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Archive for Saturday, October 5, 1991

MEXICAN RESTAURANT COOKS A SPECIAL FOR FAMOUS GUEST

October 5, 1991

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Jenny Reyes is accustomed to notable people sampling the home-style Mexican cooking at her La Familia Cafe.

However, it wasn't until Friday, when Cesar Chavez came to eat at her restaurant, that she finally decided to start posting pictures of the famous people that visit her place.

"We're hoping to get a good picture of him that we can blow up and put on the wall," Reyes said of the labor leader, known for efforts to improve the lot of Hispanic farm workers. "It is a nice honor to have him come."

While people such as Gov. Joan Finney have eaten at La Familia, Reyes said that no Hispanic leader with as much status as Chavez has ever eaten at her restaurant.

Chavez arrived at the restaurant around 3:45 p.m., not long before he was scheduled to speak at Kansas University. It was KU's Hispanic American Leadership Organization that decided to take Chavez to La Familia, 733 N.H. Some members of HALSA, the Hispanic American Law Students Assn., also met with Chavez, bringing the size of the luncheon group to about 20.

ANGELA Cervantes, chair of the HALO Heritage Committee that arranged Chavez's visit to KU, said HALO chose the restaurant partly because "it's owned by a Mexican family, and we'd like to work more with the Mexican community here in Lawrence."

Of course, she said, the main reason the group chose La Familia is because "the food is wonderful here."

Reyes' parents operated a string of Mexican restaurants in Lawrence starting in the early 1950s. Reyes carried on the tradition by opening La Familia Cafe in North Lawrence in 1987, and this May the restaurant opened at its new location downtown.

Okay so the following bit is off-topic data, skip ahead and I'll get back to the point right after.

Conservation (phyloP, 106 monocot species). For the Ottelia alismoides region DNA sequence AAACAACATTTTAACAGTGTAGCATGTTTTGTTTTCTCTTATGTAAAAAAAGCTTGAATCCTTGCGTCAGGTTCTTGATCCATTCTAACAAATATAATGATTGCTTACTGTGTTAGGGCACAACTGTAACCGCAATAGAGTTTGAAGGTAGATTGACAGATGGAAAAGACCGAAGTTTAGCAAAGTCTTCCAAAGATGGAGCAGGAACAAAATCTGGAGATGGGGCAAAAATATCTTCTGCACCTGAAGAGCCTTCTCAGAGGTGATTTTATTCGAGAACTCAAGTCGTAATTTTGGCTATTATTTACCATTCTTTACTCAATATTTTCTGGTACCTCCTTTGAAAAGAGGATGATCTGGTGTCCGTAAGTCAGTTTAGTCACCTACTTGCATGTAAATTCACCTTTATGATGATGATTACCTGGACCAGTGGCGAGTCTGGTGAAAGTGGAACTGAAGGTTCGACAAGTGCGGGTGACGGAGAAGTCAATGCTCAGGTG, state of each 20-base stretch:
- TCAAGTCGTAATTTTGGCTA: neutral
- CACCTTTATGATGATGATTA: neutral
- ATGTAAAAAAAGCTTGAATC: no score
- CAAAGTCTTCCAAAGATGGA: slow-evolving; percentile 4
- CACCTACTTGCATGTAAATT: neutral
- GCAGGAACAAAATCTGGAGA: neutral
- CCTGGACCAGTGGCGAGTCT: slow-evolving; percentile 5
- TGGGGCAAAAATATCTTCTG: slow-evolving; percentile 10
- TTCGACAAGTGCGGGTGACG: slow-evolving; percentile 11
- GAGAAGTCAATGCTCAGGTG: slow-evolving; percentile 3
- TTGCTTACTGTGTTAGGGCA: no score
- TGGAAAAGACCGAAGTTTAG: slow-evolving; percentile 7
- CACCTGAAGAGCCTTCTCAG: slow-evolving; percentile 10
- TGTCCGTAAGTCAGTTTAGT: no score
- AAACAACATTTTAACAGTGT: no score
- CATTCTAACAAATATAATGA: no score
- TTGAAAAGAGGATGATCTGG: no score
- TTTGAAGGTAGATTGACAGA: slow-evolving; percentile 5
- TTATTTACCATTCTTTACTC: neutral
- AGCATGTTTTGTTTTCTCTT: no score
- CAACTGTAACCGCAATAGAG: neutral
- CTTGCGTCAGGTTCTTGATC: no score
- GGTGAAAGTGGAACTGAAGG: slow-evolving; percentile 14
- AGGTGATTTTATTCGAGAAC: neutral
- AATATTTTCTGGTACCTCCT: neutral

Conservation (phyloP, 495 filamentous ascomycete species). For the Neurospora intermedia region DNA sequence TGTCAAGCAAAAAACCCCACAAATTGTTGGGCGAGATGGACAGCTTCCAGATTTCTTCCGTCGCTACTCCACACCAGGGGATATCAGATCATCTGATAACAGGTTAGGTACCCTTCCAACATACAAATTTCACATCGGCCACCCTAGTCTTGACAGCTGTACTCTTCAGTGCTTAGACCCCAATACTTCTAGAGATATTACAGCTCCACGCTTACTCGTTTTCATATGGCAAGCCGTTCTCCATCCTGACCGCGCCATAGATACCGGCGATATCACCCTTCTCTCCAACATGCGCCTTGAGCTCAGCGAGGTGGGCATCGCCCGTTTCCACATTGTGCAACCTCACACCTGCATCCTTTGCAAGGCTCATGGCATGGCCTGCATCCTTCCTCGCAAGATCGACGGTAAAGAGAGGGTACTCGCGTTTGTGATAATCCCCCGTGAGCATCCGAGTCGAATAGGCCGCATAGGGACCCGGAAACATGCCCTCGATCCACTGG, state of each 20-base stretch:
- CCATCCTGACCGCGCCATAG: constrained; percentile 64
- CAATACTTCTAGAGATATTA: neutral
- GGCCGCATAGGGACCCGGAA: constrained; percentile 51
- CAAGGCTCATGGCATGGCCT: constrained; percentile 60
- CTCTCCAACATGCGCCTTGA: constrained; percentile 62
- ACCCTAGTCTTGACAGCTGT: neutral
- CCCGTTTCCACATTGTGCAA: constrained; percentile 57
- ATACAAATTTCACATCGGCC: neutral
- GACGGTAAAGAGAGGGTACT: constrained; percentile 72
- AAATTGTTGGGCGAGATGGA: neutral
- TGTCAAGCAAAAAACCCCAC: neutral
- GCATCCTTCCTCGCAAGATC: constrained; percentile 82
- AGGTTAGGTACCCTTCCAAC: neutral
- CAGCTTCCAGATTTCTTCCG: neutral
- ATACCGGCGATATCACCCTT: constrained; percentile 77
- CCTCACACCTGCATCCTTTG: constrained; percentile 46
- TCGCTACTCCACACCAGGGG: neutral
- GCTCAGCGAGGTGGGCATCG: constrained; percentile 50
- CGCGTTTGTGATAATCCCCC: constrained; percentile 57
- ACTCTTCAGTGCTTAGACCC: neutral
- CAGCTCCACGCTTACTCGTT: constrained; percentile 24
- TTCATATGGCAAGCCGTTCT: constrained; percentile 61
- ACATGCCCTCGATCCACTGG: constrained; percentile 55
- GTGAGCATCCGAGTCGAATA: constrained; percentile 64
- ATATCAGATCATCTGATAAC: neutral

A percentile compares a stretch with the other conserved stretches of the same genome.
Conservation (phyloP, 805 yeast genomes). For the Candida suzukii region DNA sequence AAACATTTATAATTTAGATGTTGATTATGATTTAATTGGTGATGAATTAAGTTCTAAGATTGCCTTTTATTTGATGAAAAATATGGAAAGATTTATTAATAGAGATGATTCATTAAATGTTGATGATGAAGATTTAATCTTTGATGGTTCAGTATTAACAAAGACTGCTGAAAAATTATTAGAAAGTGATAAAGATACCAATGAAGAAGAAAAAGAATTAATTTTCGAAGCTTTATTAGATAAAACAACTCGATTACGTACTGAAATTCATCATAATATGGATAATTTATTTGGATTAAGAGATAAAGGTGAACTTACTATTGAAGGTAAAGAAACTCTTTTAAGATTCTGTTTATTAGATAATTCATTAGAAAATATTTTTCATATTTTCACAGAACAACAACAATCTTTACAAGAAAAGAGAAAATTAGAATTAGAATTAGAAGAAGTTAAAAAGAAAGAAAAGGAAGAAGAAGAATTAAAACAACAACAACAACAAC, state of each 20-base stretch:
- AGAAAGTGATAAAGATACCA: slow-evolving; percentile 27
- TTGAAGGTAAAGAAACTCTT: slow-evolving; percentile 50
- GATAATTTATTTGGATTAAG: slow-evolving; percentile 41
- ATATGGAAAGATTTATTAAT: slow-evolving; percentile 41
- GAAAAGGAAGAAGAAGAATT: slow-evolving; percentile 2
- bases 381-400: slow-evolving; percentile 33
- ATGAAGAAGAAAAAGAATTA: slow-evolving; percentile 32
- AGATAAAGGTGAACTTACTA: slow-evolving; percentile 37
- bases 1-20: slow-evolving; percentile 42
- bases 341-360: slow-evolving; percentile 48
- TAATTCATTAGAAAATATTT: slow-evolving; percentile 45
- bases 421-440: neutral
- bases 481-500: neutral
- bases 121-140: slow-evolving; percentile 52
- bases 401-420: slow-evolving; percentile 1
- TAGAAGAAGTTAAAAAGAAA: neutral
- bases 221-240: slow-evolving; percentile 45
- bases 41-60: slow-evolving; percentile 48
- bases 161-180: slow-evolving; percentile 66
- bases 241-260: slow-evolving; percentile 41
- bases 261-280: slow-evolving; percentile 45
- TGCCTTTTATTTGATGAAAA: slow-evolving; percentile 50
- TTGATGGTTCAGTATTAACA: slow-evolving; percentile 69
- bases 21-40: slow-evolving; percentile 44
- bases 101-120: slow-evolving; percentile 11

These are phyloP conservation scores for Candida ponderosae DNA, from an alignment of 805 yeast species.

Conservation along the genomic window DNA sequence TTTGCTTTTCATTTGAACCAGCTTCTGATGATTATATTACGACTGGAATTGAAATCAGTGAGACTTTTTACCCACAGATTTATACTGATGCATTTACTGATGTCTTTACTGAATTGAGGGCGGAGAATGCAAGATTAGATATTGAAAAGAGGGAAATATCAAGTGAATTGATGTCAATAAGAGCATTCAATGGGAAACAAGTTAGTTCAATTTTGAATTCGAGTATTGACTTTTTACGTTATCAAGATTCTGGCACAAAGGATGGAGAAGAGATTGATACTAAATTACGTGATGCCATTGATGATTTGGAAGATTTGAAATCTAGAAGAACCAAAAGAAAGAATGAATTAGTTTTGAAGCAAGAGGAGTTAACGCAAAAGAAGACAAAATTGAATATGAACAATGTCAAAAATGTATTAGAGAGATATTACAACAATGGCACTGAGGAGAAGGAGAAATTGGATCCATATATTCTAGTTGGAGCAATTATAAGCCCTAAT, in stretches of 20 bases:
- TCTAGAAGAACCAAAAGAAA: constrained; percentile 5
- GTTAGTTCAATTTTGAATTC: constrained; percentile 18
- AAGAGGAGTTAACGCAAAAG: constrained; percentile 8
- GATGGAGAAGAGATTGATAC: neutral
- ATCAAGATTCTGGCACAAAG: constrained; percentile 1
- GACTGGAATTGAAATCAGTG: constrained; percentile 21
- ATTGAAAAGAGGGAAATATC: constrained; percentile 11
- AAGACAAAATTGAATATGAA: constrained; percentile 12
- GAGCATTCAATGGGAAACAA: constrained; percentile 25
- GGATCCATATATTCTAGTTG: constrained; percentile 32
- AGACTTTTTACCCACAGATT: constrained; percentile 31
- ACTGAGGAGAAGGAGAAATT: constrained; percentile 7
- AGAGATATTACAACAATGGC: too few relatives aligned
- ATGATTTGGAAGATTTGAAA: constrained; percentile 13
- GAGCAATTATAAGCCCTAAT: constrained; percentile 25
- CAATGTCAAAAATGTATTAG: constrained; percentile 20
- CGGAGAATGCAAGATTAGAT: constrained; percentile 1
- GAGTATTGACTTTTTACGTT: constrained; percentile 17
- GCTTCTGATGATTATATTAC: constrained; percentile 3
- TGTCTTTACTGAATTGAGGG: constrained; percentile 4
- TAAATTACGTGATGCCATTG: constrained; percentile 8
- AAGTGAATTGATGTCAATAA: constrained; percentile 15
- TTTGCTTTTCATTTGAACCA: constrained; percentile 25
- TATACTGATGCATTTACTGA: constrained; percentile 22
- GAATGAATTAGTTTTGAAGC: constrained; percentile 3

Despite her years of cooking experience, Reyes requested some assistance from her son, Mike Rodriguez, in preparing a meal for Chavez, who is a "macrobiotic eater."

Chavez said his diet consists of "just really natural food, mostly grain and beans, and no meat."

"IT'S A VERY standard diet that our grandparents had," he said. "It's about 60 percent grains, about 10 percent beans, about 20 percent vegetables, and seaweed."

Chavez, who has protested the use of pesticides on grapes because of the dangers they pose to workers and consumers, said he likes for his food to be organically grown.

To meet Chavez's dietary standards, Rodriguez developed a new recipe with the help of the Community Mercantile Co-op, 700 Maine, which sells organically grown foods.

Rodriguez's creation, called a "black bean enchilada casserole," included blue corn tortillas, black beans, carrots, onions, moche (a pressed cake of brown rice, crumbled), tahini (raw sesame), tofu and miso (a paste of polished brown rice, organic soybeans, sun-dried sea salt and well water).

RODRIGUEZ also cooked Chavez some brown rice, a favorite side dish of the labor leader, and a special salsa verde (green sauce).

Chavez said he enjoyed the meal, and he thanked Rodriguez for going through the pains of making sure everything was organically grown. Chavez also said he'd stop back at the restaurant again the next time he was passing through Lawrence.

Just as Reyes and her family were honored to serve Chavez, the KU students said they cherished the opportunity to meet with Chavez during the luncheon. Especially appreciative was Enrique Torres, a second-year law student at KU and a member of HALSA.

"My parents met Chavez when they were migrant workers in the '50s and '60s," Torres said. "The growers would put my parents to work far away from where he used to make his speeches. They'd tell my parents not to listen to him, but somehow they would get around to listening to him.

"He was a common sight, and he created solidarity."

Torres, 25, said he has deep respect for Chavez because he has shown that it is possible to "just devote yourself completely to a cause your whole life."

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